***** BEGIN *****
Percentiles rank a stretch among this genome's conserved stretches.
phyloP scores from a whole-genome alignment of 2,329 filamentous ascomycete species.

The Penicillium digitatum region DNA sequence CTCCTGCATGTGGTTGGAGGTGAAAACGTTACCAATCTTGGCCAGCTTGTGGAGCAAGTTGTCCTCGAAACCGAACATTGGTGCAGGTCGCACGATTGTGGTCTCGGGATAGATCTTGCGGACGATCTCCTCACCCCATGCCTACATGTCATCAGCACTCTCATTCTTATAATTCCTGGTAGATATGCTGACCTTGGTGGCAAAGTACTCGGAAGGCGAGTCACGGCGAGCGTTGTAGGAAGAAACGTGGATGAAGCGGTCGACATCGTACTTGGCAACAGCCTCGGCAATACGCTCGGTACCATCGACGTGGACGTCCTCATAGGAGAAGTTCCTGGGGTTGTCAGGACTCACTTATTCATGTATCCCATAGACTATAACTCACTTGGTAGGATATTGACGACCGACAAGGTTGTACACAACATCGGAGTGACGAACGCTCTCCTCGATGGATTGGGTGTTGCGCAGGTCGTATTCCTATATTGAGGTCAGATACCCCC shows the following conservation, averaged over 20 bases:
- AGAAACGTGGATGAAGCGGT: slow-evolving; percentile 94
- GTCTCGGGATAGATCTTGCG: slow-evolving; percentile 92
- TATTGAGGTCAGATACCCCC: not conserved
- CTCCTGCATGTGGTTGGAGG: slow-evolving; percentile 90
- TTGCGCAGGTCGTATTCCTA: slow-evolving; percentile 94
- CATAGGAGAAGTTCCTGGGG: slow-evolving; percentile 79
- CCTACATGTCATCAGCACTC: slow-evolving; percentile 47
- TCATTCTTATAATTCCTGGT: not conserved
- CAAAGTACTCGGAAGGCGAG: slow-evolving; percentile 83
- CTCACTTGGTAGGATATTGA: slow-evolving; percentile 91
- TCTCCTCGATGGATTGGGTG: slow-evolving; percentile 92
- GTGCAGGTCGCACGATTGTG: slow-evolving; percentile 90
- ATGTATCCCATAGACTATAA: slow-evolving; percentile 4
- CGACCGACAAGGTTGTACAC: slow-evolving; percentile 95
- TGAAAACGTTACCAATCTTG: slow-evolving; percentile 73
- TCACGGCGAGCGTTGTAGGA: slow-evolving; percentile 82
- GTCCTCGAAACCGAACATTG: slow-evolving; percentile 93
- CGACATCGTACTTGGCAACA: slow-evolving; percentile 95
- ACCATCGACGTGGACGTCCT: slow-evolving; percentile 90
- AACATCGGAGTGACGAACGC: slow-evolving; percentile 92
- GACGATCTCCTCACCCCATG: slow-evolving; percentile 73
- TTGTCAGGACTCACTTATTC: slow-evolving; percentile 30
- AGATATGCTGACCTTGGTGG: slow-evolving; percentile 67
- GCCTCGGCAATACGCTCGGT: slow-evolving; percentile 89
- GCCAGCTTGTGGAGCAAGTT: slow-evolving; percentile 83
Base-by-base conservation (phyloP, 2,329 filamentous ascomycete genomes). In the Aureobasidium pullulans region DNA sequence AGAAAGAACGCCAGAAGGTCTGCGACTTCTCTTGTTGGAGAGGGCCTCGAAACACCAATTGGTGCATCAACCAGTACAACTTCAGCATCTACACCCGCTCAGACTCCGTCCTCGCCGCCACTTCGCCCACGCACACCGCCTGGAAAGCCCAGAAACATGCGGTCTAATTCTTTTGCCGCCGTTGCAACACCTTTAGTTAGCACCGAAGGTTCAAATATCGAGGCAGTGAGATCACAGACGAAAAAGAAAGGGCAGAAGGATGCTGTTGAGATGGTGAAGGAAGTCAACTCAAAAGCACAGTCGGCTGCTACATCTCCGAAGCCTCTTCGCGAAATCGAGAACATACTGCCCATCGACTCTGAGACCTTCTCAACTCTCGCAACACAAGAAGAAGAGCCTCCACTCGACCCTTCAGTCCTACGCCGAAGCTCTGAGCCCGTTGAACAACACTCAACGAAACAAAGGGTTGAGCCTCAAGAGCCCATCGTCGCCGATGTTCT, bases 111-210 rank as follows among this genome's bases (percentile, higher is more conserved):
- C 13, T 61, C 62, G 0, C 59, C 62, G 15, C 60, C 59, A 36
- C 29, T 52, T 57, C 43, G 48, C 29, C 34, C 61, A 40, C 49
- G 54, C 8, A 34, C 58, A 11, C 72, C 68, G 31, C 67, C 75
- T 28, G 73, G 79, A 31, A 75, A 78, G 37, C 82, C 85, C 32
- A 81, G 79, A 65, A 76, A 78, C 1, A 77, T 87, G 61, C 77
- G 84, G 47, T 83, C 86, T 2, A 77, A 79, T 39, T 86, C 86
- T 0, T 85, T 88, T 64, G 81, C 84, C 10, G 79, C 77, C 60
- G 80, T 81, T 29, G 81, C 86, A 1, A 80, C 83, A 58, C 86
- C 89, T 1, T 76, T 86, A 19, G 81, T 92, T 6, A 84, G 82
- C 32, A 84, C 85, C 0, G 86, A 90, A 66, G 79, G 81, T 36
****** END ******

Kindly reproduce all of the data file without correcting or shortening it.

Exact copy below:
Percentiles rank a stretch among this genome's conserved stretches.
phyloP scores from a whole-genome alignment of 2,329 filamentous ascomycete species.

The Penicillium digitatum region DNA sequence CTCCTGCATGTGGTTGGAGGTGAAAACGTTACCAATCTTGGCCAGCTTGTGGAGCAAGTTGTCCTCGAAACCGAACATTGGTGCAGGTCGCACGATTGTGGTCTCGGGATAGATCTTGCGGACGATCTCCTCACCCCATGCCTACATGTCATCAGCACTCTCATTCTTATAATTCCTGGTAGATATGCTGACCTTGGTGGCAAAGTACTCGGAAGGCGAGTCACGGCGAGCGTTGTAGGAAGAAACGTGGATGAAGCGGTCGACATCGTACTTGGCAACAGCCTCGGCAATACGCTCGGTACCATCGACGTGGACGTCCTCATAGGAGAAGTTCCTGGGGTTGTCAGGACTCACTTATTCATGTATCCCATAGACTATAACTCACTTGGTAGGATATTGACGACCGACAAGGTTGTACACAACATCGGAGTGACGAACGCTCTCCTCGATGGATTGGGTGTTGCGCAGGTCGTATTCCTATATTGAGGTCAGATACCCCC shows the following conservation, averaged over 20 bases:
- AGAAACGTGGATGAAGCGGT: slow-evolving; percentile 94
- GTCTCGGGATAGATCTTGCG: slow-evolving; percentile 92
- TATTGAGGTCAGATACCCCC: not conserved
- CTCCTGCATGTGGTTGGAGG: slow-evolving; percentile 90
- TTGCGCAGGTCGTATTCCTA: slow-evolving; percentile 94
- CATAGGAGAAGTTCCTGGGG: slow-evolving; percentile 79
- CCTACATGTCATCAGCACTC: slow-evolving; percentile 47
- TCATTCTTATAATTCCTGGT: not conserved
- CAAAGTACTCGGAAGGCGAG: slow-evolving; percentile 83
- CTCACTTGGTAGGATATTGA: slow-evolving; percentile 91
- TCTCCTCGATGGATTGGGTG: slow-evolving; percentile 92
- GTGCAGGTCGCACGATTGTG: slow-evolving; percentile 90
- ATGTATCCCATAGACTATAA: slow-evolving; percentile 4
- CGACCGACAAGGTTGTACAC: slow-evolving; percentile 95
- TGAAAACGTTACCAATCTTG: slow-evolving; percentile 73
- TCACGGCGAGCGTTGTAGGA: slow-evolving; percentile 82
- GTCCTCGAAACCGAACATTG: slow-evolving; percentile 93
- CGACATCGTACTTGGCAACA: slow-evolving; percentile 95
- ACCATCGACGTGGACGTCCT: slow-evolving; percentile 90
- AACATCGGAGTGACGAACGC: slow-evolving; percentile 92
- GACGATCTCCTCACCCCATG: slow-evolving; percentile 73
- TTGTCAGGACTCACTTATTC: slow-evolving; percentile 30
- AGATATGCTGACCTTGGTGG: slow-evolving; percentile 67
- GCCTCGGCAATACGCTCGGT: slow-evolving; percentile 89
- GCCAGCTTGTGGAGCAAGTT: slow-evolving; percentile 83
Base-by-base conservation (phyloP, 2,329 filamentous ascomycete genomes). In the Aureobasidium pullulans region DNA sequence AGAAAGAACGCCAGAAGGTCTGCGACTTCTCTTGTTGGAGAGGGCCTCGAAACACCAATTGGTGCATCAACCAGTACAACTTCAGCATCTACACCCGCTCAGACTCCGTCCTCGCCGCCACTTCGCCCACGCACACCGCCTGGAAAGCCCAGAAACATGCGGTCTAATTCTTTTGCCGCCGTTGCAACACCTTTAGTTAGCACCGAAGGTTCAAATATCGAGGCAGTGAGATCACAGACGAAAAAGAAAGGGCAGAAGGATGCTGTTGAGATGGTGAAGGAAGTCAACTCAAAAGCACAGTCGGCTGCTACATCTCCGAAGCCTCTTCGCGAAATCGAGAACATACTGCCCATCGACTCTGAGACCTTCTCAACTCTCGCAACACAAGAAGAAGAGCCTCCACTCGACCCTTCAGTCCTACGCCGAAGCTCTGAGCCCGTTGAACAACACTCAACGAAACAAAGGGTTGAGCCTCAAGAGCCCATCGTCGCCGATGTTCT, bases 111-210 rank as follows among this genome's bases (percentile, higher is more conserved):
- C 13, T 61, C 62, G 0, C 59, C 62, G 15, C 60, C 59, A 36
- C 29, T 52, T 57, C 43, G 48, C 29, C 34, C 61, A 40, C 49
- G 54, C 8, A 34, C 58, A 11, C 72, C 68, G 31, C 67, C 75
- T 28, G 73, G 79, A 31, A 75, A 78, G 37, C 82, C 85, C 32
- A 81, G 79, A 65, A 76, A 78, C 1, A 77, T 87, G 61, C 77
- G 84, G 47, T 83, C 86, T 2, A 77, A 79, T 39, T 86, C 86
- T 0, T 85, T 88, T 64, G 81, C 84, C 10, G 79, C 77, C 60
- G 80, T 81, T 29, G 81, C 86, A 1, A 80, C 83, A 58, C 86
- C 89, T 1, T 76, T 86, A 19, G 81, T 92, T 6, A 84, G 82
- C 32, A 84, C 85, C 0, G 86, A 90, A 66, G 79, G 81, T 36